New Research Suggests Bisphosphonates Affect Dental Implant Surgery
Japanese researchers suggest the use of bisphosphonates (BP), a group of medicines that help slow or prevent bone loss, is correlated with increased bone mineral density and cortical bone thickness that may lead to dental implant failure in some patients.
Japanese researchers suggest the use of bisphosphonates (BP), a group of medicines that help slow or prevent bone loss, is correlated with increased bone mineral density and cortical bone thickness that may lead to dental implant failure in some patients. The study, “Influence of Bisphosphonates on Implant Failure Rates and Characteristics of Postmenopausal Woman Mandibular Jawbone,” was published in the Journal of Oral Implantology.
Researchers from Kanagawa Dental University Hospital and Tokyo Medical and Dental University evaluated bone mineral density and cortical bone thickness of the mandible, as well as how long-term BP therapy affected early implant failure in 25 women age 60 and older with a previous osteoporosis diagnosis who underwent dental implant surgery in the mandible. The subjects were divided into two groups: the BP group consisted of 11 individuals who had been taking BPs for more than 12 months; the non-BP group consisted of 14 patients who had been prescribed a type of hormone therapy. The subjects were compared using computed tomography scans to gauge bone mineral densities, cortical bone thickness, and the effect that the duration of BP therapy had on these factors.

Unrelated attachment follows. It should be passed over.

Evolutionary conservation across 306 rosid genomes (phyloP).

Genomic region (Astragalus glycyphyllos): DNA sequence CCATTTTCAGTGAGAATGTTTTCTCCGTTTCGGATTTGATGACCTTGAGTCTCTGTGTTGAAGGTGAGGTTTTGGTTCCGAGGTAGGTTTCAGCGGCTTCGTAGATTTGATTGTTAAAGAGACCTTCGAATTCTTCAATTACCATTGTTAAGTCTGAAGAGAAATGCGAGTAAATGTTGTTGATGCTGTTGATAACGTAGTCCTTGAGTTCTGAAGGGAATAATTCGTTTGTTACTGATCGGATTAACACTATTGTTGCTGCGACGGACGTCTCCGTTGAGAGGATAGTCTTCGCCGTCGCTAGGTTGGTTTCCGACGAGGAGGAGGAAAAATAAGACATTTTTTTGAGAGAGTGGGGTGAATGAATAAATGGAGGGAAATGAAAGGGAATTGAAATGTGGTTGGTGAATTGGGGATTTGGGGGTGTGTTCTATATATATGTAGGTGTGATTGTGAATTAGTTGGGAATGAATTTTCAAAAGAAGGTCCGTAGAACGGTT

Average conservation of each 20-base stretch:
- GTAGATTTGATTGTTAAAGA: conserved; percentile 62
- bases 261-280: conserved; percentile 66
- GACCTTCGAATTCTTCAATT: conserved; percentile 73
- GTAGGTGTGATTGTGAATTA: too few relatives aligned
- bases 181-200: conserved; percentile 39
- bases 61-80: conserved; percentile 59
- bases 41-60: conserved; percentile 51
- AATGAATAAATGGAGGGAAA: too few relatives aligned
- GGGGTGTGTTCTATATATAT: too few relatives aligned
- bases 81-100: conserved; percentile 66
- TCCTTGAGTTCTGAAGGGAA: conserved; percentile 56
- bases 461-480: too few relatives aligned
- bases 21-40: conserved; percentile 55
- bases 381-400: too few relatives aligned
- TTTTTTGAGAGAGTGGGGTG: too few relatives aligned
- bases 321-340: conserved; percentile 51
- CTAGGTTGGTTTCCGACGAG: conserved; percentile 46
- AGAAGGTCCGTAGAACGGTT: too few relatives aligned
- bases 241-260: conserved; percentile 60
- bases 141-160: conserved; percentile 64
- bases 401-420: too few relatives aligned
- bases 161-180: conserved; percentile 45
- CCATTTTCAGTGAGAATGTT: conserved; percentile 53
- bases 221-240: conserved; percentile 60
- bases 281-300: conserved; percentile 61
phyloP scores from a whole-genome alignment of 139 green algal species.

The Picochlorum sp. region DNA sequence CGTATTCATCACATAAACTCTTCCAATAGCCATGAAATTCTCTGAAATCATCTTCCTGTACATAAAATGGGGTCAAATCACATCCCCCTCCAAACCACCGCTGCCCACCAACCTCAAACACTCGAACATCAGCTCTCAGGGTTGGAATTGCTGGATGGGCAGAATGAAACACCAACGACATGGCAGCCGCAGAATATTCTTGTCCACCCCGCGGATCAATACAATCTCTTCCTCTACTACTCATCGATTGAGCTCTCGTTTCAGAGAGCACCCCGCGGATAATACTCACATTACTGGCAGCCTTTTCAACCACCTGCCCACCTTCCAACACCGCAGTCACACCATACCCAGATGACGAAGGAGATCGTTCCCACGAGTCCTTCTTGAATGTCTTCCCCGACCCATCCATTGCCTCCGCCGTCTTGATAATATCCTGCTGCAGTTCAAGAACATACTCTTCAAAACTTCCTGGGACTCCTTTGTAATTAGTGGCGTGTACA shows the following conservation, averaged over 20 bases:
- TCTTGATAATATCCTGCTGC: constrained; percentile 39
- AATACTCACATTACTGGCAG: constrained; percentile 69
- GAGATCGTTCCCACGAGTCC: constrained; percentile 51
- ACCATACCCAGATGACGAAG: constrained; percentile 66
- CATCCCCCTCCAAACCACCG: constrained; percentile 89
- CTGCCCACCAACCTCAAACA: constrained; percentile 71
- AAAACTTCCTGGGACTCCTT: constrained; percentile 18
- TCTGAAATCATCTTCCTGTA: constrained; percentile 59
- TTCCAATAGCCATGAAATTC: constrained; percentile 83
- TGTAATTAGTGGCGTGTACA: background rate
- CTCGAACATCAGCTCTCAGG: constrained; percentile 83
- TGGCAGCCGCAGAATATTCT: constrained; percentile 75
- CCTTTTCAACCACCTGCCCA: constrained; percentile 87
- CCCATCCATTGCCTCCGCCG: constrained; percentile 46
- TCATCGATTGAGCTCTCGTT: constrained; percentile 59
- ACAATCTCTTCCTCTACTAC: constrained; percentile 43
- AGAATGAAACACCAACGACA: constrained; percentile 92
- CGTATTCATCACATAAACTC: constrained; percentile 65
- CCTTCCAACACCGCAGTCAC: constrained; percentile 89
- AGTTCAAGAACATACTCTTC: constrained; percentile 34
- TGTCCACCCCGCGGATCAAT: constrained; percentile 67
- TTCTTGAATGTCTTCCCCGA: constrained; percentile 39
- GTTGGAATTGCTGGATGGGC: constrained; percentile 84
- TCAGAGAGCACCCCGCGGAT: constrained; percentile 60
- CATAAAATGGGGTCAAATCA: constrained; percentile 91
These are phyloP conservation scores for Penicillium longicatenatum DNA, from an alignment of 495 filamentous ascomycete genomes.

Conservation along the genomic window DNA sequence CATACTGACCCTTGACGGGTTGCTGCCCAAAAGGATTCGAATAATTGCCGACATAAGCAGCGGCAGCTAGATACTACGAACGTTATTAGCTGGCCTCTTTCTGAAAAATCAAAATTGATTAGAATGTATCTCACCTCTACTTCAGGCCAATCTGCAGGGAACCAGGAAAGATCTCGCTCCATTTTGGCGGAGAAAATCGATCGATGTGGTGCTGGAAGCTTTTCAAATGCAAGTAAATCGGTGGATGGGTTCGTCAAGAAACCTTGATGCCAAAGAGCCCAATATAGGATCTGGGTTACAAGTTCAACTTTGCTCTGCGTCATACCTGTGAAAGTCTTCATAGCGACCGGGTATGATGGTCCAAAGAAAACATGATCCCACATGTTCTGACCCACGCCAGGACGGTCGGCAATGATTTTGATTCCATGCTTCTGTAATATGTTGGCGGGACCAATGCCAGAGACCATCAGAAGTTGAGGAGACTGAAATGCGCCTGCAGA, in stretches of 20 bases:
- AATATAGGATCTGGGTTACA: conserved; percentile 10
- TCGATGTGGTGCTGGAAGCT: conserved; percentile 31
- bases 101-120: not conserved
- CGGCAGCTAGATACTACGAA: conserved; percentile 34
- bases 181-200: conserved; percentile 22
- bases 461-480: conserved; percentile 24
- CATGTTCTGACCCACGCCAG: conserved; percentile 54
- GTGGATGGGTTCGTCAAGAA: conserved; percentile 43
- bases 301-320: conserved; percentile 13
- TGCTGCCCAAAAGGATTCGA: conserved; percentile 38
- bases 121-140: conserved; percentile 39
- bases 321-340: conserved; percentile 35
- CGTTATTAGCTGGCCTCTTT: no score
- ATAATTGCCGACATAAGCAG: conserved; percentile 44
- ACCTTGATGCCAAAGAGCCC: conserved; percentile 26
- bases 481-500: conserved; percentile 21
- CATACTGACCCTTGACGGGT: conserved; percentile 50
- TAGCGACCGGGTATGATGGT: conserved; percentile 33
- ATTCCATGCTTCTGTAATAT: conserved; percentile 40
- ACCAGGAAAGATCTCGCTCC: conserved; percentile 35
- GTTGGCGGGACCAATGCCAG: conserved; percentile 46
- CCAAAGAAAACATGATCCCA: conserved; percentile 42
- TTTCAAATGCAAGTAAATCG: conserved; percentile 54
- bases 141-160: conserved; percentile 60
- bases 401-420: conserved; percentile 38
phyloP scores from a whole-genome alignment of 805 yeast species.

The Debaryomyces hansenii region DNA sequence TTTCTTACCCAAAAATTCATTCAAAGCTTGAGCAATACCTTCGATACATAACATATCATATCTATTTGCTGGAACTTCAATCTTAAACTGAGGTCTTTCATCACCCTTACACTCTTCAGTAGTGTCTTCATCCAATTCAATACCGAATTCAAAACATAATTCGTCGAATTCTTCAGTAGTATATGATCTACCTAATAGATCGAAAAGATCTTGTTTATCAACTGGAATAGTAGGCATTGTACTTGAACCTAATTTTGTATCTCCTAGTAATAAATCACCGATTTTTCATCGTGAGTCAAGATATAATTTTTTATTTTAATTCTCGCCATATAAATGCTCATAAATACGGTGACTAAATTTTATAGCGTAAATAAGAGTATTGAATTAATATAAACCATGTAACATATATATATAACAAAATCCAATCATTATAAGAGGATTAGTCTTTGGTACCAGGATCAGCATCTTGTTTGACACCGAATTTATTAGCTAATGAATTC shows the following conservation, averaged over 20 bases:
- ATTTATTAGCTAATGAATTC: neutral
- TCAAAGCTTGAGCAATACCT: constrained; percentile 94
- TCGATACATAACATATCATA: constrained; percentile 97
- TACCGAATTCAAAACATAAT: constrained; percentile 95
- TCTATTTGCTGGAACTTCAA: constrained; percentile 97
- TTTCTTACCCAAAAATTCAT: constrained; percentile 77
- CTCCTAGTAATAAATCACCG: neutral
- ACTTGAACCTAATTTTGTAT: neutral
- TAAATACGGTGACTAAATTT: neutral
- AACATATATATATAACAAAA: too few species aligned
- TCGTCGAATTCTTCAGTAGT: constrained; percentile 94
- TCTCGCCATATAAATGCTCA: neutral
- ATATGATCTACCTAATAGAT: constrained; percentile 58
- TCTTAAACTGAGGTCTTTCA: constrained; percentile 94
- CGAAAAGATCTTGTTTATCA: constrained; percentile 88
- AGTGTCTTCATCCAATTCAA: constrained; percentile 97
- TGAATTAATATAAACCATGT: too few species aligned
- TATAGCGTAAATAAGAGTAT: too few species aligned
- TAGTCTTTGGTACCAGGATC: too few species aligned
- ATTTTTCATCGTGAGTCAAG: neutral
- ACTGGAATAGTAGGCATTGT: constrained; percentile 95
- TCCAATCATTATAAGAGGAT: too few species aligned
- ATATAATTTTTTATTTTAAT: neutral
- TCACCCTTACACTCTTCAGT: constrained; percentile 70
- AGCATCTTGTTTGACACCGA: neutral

Of the 11 subjects in the BP group with a total of 25 implants, three implants failed in three patients within a year. In the non-BP group, the 14 subjects had a total of 28 implants and every implant survived. Additionally, the BP group had higher bone mineral densities than the non- BP group, and those with a longer duration of BP therapy had increased cortical bone thickness, according to researchers.
From Decisions in Dentistry. April 2018;4(4):10.